Honestly I think you are misguided here. The fact is that these ports will support past protocols/ports very well at the expense of relatively low cost replacement cables. What this means is that you get high performance ports going forward that allow you to work just fine with existing hardware. A few bucks for a USB-C to USB cable isn't a big deal considering you get to leverage existing hardware and can upgrade or replace that hardware at anytime when needed with higher performance machinery. Honestly I don't see what the big problem is here, if you need a new higher performance MBP these are good upgrades, if you don't need the new computers than the whole discussion is senseless.
    roundaboutnow
  • Reply 46 of 61
    This port configuration is EXACTLY what I was hoping for! I would have been disappointed if it had been different.

    Ever since the USB-C spec was announced I've been looking forward to using it. I hate having multiple versions of USB cables -- A, B, Micro-B -- so I'm exciting about the prospect of everything eventually moving to a single connector. Sure, it will take a little while, but Apple doing this will help accelerate adoption by others. You only have to look at history and the industrial design of other computers on the market to see Apple's influence. Besides, didn't we all complain how much we hated the USB A connector, circulating cartoons about having to flip it over twice to get the right side up? Say goodbye to that pain in the butt!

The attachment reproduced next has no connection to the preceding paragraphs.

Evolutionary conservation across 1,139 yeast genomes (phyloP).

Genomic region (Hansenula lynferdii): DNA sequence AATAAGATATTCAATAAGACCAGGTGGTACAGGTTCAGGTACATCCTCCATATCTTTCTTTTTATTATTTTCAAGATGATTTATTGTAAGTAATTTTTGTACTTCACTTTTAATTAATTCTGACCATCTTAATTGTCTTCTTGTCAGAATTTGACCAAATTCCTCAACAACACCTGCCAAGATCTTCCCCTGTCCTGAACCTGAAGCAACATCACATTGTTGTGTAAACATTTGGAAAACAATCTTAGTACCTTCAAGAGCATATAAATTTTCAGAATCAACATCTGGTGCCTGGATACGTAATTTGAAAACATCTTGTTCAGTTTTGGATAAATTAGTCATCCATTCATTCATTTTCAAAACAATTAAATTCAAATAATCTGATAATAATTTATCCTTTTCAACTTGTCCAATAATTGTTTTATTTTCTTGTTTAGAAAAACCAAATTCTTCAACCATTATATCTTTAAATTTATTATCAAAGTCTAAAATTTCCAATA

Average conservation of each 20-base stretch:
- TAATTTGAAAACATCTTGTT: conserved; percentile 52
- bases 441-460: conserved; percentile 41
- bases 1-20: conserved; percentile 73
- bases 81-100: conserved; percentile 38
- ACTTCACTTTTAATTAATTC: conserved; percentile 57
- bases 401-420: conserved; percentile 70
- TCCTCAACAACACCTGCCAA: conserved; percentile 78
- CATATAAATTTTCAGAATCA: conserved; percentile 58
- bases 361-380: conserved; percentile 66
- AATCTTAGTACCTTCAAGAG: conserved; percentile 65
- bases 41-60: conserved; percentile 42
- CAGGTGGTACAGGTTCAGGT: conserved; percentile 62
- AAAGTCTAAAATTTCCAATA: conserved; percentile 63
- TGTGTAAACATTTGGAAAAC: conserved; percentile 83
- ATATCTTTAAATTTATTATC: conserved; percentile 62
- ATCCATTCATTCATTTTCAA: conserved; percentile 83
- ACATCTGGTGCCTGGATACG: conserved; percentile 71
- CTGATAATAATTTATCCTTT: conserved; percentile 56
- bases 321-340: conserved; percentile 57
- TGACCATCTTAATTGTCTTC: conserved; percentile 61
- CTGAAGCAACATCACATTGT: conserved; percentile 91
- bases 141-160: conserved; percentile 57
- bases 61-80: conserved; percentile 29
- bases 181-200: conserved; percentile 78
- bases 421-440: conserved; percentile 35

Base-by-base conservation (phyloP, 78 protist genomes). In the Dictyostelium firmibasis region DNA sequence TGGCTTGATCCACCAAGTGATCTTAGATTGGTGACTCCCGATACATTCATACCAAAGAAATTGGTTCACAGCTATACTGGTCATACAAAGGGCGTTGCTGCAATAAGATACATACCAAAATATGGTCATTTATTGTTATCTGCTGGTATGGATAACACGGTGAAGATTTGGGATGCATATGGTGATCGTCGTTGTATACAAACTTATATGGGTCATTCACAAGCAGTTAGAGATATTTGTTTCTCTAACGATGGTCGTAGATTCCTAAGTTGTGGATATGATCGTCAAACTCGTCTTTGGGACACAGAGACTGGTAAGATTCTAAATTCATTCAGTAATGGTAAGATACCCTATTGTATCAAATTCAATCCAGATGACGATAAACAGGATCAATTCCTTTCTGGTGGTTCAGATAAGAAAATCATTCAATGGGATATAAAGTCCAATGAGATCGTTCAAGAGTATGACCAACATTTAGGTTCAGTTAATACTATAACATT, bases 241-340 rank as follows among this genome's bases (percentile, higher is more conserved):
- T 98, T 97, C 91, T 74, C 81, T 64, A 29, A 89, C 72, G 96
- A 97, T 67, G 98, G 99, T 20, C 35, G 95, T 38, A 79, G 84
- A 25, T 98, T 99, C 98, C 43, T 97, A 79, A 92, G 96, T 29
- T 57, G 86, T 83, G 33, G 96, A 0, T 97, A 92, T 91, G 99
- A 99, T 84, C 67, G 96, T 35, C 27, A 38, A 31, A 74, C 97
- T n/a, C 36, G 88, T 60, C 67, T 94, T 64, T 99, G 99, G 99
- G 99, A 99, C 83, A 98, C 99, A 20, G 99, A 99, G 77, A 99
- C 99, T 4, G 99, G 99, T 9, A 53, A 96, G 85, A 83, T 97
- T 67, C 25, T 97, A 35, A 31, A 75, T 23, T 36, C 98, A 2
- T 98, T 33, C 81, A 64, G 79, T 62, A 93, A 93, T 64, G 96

Second, I like having a bit of future-proofing. Obviously this is the direction all peripherals will eventually go, both Thunderbolt and USB. Having dropped $6000 on this thing after AppleCare and taxes, I wanna know that I'm not gonna have to replace it in a year or two to work well with whatever peripherals are available at that time. I got six years out of my last MBP, the adoption of these connectors improves the chances of me having a similar experience with this one.

    Third, now my unused ports become usable. I would never use an HDMI port, but I'm sure excited to have another USB port! What? I can still use that USB port for HDMI if I want to? BONUS!

    Fourth, sometimes I want to power my machine from the mains while using it. Depending on where I'm working, sometimes the MagSafe connector is opposite the side that would be convenient. Being able to power the device from either side is a nice cable management enhancement.

    Yeah, in the short term there are going to be some headaches. My collection of thumb drives are gonna be constantly plugging into adaptors for my Mac and unplugging from those adaptors for other computers, and none of my hardware input devices have C plugs, but eventually EVERYTHING will, and what a glorious day that will be!
    edited October 2016 roundaboutnowwatto_cobra
  • Reply 47 of 61
    crowleycrowley Posts: 10,453member
    cali said:
    Is Apple having a port identity crisis? Also notice these have headphone jacks. Aren't headphone jacks, like function keys, outdated technology?

    Shouldn't Apple be pushing Lightning 2.0? Are problems arising with USB-C? What the hell is going on?
    What is Lightning 2.0?
  • Reply 48 of 61
    I just think that dongles/adaptors are poorer engineering and more likely to break, be forgotten, etc. I like the suggestion above of combining new & old sockets to give people time to change.